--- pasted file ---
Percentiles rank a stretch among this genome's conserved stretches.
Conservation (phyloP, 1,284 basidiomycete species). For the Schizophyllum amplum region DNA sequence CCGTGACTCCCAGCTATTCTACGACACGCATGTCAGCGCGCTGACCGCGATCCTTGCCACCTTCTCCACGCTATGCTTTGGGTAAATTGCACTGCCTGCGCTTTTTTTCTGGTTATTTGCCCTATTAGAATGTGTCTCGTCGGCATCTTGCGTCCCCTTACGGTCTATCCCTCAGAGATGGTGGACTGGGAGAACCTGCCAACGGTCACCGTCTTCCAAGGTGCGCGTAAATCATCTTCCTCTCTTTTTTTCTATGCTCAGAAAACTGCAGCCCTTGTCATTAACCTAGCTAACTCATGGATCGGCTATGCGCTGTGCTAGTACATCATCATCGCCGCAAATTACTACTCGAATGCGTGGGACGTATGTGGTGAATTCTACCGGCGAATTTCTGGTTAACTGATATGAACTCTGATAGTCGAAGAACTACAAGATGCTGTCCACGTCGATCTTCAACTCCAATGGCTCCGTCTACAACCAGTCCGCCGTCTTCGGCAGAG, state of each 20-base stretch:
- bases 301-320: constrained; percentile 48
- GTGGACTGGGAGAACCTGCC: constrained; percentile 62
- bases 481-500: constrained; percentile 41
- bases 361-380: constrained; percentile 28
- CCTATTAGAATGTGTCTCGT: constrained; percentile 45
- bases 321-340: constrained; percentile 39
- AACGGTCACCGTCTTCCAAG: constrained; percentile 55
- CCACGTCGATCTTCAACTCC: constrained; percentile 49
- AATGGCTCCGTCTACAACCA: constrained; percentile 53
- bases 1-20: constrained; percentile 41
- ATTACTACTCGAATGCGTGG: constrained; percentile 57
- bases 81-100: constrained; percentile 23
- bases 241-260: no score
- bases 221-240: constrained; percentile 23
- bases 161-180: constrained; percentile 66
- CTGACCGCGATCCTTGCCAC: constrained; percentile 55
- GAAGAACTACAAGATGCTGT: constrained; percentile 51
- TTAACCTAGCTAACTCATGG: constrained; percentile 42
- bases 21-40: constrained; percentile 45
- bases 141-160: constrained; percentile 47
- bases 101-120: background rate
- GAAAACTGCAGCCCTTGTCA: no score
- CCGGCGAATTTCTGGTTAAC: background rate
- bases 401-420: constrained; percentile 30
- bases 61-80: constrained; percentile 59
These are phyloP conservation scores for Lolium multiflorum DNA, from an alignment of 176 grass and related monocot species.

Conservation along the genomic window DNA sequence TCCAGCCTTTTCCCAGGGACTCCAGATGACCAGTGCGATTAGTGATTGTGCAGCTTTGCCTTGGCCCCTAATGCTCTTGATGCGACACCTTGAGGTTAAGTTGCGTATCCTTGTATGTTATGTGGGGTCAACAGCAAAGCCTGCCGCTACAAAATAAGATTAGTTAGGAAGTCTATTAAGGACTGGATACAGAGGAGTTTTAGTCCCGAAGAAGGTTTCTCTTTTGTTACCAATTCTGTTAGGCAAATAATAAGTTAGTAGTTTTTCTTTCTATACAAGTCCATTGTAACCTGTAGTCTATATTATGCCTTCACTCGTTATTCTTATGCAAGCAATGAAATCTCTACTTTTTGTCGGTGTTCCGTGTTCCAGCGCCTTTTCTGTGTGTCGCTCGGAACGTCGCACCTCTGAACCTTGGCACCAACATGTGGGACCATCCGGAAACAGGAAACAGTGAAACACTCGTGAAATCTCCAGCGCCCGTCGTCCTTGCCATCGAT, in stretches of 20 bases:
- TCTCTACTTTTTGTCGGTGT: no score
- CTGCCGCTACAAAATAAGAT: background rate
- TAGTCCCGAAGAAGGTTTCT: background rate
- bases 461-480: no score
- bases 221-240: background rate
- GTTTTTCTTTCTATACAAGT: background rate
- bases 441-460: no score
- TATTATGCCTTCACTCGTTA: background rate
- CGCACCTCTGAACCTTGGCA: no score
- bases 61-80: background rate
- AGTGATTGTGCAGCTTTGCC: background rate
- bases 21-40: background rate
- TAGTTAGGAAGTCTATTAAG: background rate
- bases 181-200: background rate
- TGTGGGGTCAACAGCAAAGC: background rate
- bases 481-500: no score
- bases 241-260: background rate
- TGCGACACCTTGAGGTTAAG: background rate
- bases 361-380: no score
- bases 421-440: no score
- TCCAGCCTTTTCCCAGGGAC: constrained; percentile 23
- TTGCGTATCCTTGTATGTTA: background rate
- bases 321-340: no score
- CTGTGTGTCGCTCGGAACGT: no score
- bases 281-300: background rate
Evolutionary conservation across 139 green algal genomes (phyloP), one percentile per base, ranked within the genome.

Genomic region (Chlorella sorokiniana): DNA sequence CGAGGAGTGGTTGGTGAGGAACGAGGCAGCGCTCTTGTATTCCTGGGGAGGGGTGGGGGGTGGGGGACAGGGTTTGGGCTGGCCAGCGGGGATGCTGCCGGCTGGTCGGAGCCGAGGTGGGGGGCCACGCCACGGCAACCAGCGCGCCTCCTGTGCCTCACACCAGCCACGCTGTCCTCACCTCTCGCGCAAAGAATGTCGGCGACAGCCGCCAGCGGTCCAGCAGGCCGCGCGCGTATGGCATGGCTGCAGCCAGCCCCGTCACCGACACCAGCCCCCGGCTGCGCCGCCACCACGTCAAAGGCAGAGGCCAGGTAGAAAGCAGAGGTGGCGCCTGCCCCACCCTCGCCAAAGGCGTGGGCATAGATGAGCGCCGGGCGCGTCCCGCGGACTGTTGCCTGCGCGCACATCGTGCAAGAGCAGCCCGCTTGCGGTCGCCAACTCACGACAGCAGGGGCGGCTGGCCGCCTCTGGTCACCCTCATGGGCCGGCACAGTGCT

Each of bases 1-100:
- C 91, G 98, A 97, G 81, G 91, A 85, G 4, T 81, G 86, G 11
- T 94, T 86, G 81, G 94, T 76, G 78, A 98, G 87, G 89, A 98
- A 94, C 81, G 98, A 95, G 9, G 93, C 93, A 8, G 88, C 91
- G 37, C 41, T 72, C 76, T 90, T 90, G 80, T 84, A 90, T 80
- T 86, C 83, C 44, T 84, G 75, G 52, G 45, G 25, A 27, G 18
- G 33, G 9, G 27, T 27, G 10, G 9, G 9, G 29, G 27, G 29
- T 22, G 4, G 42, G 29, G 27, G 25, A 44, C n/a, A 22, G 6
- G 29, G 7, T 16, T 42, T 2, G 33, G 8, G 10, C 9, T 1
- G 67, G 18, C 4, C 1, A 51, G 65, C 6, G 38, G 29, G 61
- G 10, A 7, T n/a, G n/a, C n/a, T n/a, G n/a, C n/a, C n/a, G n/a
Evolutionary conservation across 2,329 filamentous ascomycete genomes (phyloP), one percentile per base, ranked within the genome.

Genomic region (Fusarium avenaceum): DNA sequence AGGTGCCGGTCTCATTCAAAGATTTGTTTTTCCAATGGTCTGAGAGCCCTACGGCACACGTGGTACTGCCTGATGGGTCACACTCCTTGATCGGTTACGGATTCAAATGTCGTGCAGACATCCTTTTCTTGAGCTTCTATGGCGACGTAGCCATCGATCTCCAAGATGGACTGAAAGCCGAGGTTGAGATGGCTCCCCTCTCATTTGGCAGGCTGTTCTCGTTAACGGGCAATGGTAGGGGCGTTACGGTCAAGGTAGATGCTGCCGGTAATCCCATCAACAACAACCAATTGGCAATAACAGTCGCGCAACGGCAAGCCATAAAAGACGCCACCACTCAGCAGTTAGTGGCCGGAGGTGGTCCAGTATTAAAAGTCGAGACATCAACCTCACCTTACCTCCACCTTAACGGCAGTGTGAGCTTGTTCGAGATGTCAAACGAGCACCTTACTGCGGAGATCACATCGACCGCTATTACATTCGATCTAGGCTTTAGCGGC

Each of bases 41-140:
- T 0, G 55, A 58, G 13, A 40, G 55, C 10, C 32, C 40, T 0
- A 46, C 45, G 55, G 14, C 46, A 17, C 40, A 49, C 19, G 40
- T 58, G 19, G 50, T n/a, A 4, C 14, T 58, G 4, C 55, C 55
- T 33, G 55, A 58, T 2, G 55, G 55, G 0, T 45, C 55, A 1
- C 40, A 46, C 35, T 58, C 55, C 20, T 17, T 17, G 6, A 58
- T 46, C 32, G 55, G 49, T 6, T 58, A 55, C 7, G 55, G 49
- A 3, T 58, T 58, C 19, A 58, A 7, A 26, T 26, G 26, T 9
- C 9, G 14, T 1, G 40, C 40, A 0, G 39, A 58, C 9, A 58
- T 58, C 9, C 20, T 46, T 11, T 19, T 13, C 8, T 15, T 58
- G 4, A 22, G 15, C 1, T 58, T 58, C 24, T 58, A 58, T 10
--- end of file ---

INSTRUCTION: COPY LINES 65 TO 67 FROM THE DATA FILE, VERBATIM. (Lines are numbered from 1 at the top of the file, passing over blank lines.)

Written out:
- G 29, G 7, T 16, T 42, T 2, G 33, G 8, G 10, C 9, T 1
- G 67, G 18, C 4, C 1, A 51, G 65, C 6, G 38, G 29, G 61
- G 10, A 7, T n/a, G n/a, C n/a, T n/a, G n/a, C n/a, C n/a, G n/a